This week on Photojournalism Now: Friday Round Up – the third edition of Photo Kathmandu, Everyday Climate Change and an exhibition on Cuba by Melbourne artist Helga Leunig.
Breaking News: Australian-based Iranian photographer Hoda Afshar has won the 2018 Bowness Award ($30,000) for her portrait of Behrouz Boochani, who is being held in detention on Manus Island. This portrait is from a collaborative project between the artist and subject. I’ve been working on a story on Hoda. Coming soon.
Festival: Photo Kathmandu
Centred in the city of Patan, the third edition of Photo Kathmandu sees the festival expand from a two-week event to a month-long celebration of photography. This year’s curatorial framework encompasses themes of gender, power, identity, patriarchy, and sexuality.
Some of the featured exhibitions:
“The Lightning Testimonies” by Amar Kanwar (India) – a multi-channel video installation that reflects upon the history of conflict in the Indian subcontinent through experiences of sexual violence (below).
“The Public Life of Women” co-curated by Diwas Raja Kc and NayanTara Gurung Kakshapati (Nepal) – an exhibition developed from the archival materials collected for The Feminist Memory Project by Nepal Picture Library (below).
“There Are No Homosexuals in Iran” by Laurence Rasti (Switzerland) a work that questions the fragile nature of identity and gender concepts using photographs of Iranian gays and lesbians who are forced to live in anonymity (below).
“The Lost Head and the Bird” by Sohrab Hura (India) – a film that presents a hallucinatory and chaotic reading of India’s current socio-political climate (below).
“Where Love is Illegal” – Robin Hammond and Witness Change presents this global, collaborative project designed to bring focus on the persecution of LGBTQI+ persons. It is hard to conceive, but there are still 72 countries where people who love each other must do so in secret or face ostracisation, imprisonment, torture or even death (below).
12 October to 16 November Various Venues See website for details
Photo Kathmandu is organised by photo.circle, a platform for photography based in Kathmandu founded in 2007.
Exhibitions: Italy & Scotland
Everyday Climate Change
From Instagram to the real world, Everyday Climate Change (ECC) broadens its audience with two exhibitions: one in Verona, Italy and the other in Glasgow, Scotland.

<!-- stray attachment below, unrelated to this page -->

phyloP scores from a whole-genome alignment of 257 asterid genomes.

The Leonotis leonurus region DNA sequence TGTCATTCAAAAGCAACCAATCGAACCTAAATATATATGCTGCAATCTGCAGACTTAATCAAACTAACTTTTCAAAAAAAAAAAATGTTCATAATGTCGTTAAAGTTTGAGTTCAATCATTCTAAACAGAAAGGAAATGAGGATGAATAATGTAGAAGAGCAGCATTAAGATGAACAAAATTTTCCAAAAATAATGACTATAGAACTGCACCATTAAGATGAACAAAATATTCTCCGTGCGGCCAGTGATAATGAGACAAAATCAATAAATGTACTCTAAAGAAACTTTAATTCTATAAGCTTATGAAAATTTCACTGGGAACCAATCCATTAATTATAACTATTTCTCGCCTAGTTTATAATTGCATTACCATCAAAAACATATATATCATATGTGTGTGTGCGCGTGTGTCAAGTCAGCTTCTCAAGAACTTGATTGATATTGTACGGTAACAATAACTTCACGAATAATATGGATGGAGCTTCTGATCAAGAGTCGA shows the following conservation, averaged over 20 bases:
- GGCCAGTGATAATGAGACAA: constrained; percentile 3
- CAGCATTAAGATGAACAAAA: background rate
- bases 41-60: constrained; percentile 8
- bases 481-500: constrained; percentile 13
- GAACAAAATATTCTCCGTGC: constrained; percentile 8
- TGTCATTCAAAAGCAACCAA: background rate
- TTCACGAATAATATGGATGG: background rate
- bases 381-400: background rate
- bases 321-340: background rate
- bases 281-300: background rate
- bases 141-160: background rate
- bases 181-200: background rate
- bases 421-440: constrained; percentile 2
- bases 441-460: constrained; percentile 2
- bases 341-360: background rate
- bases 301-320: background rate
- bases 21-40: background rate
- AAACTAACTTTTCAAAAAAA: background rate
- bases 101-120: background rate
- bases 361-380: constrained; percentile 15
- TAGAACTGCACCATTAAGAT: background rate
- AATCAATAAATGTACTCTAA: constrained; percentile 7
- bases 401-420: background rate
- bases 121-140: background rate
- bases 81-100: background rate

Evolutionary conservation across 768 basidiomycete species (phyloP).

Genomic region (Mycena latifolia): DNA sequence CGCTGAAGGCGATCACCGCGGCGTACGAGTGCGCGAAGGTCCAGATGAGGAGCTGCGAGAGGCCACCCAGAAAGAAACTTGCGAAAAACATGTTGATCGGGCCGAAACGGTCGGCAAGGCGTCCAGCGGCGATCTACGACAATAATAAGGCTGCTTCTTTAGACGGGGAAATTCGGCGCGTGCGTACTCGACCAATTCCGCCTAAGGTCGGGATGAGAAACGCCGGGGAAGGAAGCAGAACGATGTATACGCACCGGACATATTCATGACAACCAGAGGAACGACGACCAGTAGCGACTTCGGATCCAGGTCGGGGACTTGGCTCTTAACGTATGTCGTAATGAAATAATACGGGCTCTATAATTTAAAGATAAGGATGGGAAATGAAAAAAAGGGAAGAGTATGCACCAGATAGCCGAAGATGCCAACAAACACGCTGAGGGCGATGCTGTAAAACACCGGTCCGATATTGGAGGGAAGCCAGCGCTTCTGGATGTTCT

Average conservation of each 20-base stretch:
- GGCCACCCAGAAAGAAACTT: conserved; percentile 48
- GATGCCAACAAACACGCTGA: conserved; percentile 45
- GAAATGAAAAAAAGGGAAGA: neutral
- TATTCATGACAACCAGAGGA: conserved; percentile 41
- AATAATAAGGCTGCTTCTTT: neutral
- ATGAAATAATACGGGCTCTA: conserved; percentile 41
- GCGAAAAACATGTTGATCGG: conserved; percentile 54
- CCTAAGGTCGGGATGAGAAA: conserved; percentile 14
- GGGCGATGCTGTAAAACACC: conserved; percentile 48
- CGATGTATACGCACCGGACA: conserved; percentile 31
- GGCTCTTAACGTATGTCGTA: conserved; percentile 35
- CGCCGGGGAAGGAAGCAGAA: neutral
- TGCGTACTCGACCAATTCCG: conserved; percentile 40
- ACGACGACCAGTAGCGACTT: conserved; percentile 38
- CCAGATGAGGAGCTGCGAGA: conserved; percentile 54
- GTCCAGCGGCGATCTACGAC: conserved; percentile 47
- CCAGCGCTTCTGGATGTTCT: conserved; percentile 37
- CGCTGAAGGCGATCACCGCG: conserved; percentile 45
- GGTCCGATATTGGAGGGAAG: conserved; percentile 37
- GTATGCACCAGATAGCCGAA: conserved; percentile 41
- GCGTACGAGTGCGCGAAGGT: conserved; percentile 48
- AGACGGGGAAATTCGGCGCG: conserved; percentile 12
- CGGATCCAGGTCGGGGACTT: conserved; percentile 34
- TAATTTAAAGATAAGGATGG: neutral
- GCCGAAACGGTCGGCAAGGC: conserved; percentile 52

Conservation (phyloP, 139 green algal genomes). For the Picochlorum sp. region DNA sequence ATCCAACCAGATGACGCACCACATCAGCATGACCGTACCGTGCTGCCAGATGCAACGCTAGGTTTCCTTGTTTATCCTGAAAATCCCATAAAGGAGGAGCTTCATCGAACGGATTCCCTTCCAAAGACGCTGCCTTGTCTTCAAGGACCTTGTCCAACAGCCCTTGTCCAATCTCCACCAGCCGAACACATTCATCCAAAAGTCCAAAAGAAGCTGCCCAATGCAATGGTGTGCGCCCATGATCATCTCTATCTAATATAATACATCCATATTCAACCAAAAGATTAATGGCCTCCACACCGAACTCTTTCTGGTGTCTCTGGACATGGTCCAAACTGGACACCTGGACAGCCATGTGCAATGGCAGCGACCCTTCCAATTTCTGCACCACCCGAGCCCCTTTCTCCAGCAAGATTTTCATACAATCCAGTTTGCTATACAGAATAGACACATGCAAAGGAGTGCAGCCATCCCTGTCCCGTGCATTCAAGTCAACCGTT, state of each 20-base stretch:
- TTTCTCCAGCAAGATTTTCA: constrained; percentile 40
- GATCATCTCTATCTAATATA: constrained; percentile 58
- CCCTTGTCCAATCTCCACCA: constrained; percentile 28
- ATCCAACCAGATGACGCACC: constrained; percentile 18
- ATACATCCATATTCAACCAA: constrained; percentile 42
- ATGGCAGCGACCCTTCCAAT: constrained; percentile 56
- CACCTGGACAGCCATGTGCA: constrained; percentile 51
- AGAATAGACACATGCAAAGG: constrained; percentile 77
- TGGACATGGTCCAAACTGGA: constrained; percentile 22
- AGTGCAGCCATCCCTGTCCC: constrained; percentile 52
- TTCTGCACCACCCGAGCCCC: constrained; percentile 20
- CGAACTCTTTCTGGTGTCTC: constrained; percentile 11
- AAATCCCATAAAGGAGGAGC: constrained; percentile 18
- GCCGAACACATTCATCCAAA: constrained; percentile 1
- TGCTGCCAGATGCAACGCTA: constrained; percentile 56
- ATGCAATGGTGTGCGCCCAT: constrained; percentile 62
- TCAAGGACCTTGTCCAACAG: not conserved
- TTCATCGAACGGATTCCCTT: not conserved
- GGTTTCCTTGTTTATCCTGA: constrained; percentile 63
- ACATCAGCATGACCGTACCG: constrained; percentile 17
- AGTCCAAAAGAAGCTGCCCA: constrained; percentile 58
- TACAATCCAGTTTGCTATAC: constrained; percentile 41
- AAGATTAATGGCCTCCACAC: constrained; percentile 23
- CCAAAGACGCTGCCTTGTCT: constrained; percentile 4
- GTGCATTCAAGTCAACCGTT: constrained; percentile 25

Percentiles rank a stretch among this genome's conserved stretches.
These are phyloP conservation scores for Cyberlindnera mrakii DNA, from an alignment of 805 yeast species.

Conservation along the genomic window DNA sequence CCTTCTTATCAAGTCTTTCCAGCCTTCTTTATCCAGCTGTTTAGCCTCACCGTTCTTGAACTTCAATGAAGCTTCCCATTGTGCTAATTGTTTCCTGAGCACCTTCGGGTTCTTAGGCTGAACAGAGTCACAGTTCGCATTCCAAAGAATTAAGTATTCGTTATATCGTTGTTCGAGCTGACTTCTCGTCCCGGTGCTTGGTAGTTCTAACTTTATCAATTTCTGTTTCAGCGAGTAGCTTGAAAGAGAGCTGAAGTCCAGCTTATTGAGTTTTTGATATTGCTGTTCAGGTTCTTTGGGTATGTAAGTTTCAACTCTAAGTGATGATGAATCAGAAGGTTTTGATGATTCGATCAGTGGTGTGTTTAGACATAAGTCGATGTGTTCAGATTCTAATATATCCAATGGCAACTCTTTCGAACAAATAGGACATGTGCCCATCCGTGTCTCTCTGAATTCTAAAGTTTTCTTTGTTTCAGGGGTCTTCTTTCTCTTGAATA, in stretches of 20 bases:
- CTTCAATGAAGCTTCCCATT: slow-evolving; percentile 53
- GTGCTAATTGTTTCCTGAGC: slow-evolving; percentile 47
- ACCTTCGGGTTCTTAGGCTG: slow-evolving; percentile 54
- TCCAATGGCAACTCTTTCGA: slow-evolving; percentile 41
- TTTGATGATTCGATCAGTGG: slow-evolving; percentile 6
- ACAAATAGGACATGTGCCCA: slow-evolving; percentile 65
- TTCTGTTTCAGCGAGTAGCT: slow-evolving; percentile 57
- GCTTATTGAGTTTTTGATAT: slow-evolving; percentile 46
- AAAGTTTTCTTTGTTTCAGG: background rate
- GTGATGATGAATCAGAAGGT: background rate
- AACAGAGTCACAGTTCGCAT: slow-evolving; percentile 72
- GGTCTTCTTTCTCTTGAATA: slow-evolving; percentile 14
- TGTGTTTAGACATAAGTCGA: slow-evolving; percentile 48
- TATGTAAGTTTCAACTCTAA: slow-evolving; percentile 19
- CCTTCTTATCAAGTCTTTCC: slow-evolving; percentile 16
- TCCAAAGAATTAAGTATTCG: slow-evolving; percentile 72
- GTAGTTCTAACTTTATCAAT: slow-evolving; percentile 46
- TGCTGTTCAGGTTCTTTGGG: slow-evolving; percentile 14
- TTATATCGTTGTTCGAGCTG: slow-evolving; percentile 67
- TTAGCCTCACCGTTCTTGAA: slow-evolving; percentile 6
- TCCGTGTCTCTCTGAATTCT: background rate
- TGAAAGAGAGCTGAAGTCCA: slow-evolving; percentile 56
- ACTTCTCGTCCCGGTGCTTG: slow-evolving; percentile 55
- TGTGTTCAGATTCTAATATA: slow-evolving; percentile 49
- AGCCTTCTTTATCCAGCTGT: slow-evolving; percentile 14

The show in Verona is up until January 13, 2019. This exhibition is curated by Photo Op, in collaboration with James Whitlow Delano, the founder of ECC and French-Italian photojournalist Matilde Gattoni, with scientific contribution by Giusi Pasqualini and Leonardo Latella.
It’s great to see ECC’ photographs in physical form. While Instagram is a fantastic platform for reaching a global audience the exhibition space, where images are enlarged and sequenced, provides the opportunity for a different type of engagement and reading of the pictures.
The Verona exhibition features photographs by Rodrigo Baleia • Nina Berman • Michael Robinson Chavez • Ashley Crowther • James Whitlow Delano • Bernardo Deniz • Sima Diab • Luc Forsyth • Sean Gallagher • Balazs Gardi • Matilde Gattoni • Georgina Goodwin • Katharina Hesse • Esther Horvath • Ed Kashi • Peter Mather • Gideon Mendel • Palani Mohan • John Novis • Matthieu Paley • Paolo Patrizi • J.B. Russell • Vlad Sokhin • Sara Terry • Jeremy Sutton-Hibbert • Franck Vogel • Elisabetta Zavoli.
Images from the Verona installation are below. See it at Museo di Storia Naturale, Lungadige Porta Vittoria 9, 37129 Verona
While the exhibition at Trongate 103 in Glasgow is a smaller show (below), it drew an enthusiastic crowd for its opening last week. On until 4 November. Trongate 103, Glasgow, G1 5HD.
Helga Leunig: Three Weeks in Havana
Shot in 2017, this exhibition features pictures by Melbourne artist Helga Leunig whose work draws attention to the everyday beauty in people, places and communities.
Three Weeks in Havana is on at the Abbotsford Convent, one of the coolest art spaces in the city. Helga is also running a workshop on 28 October. See link for details.
Until 18 November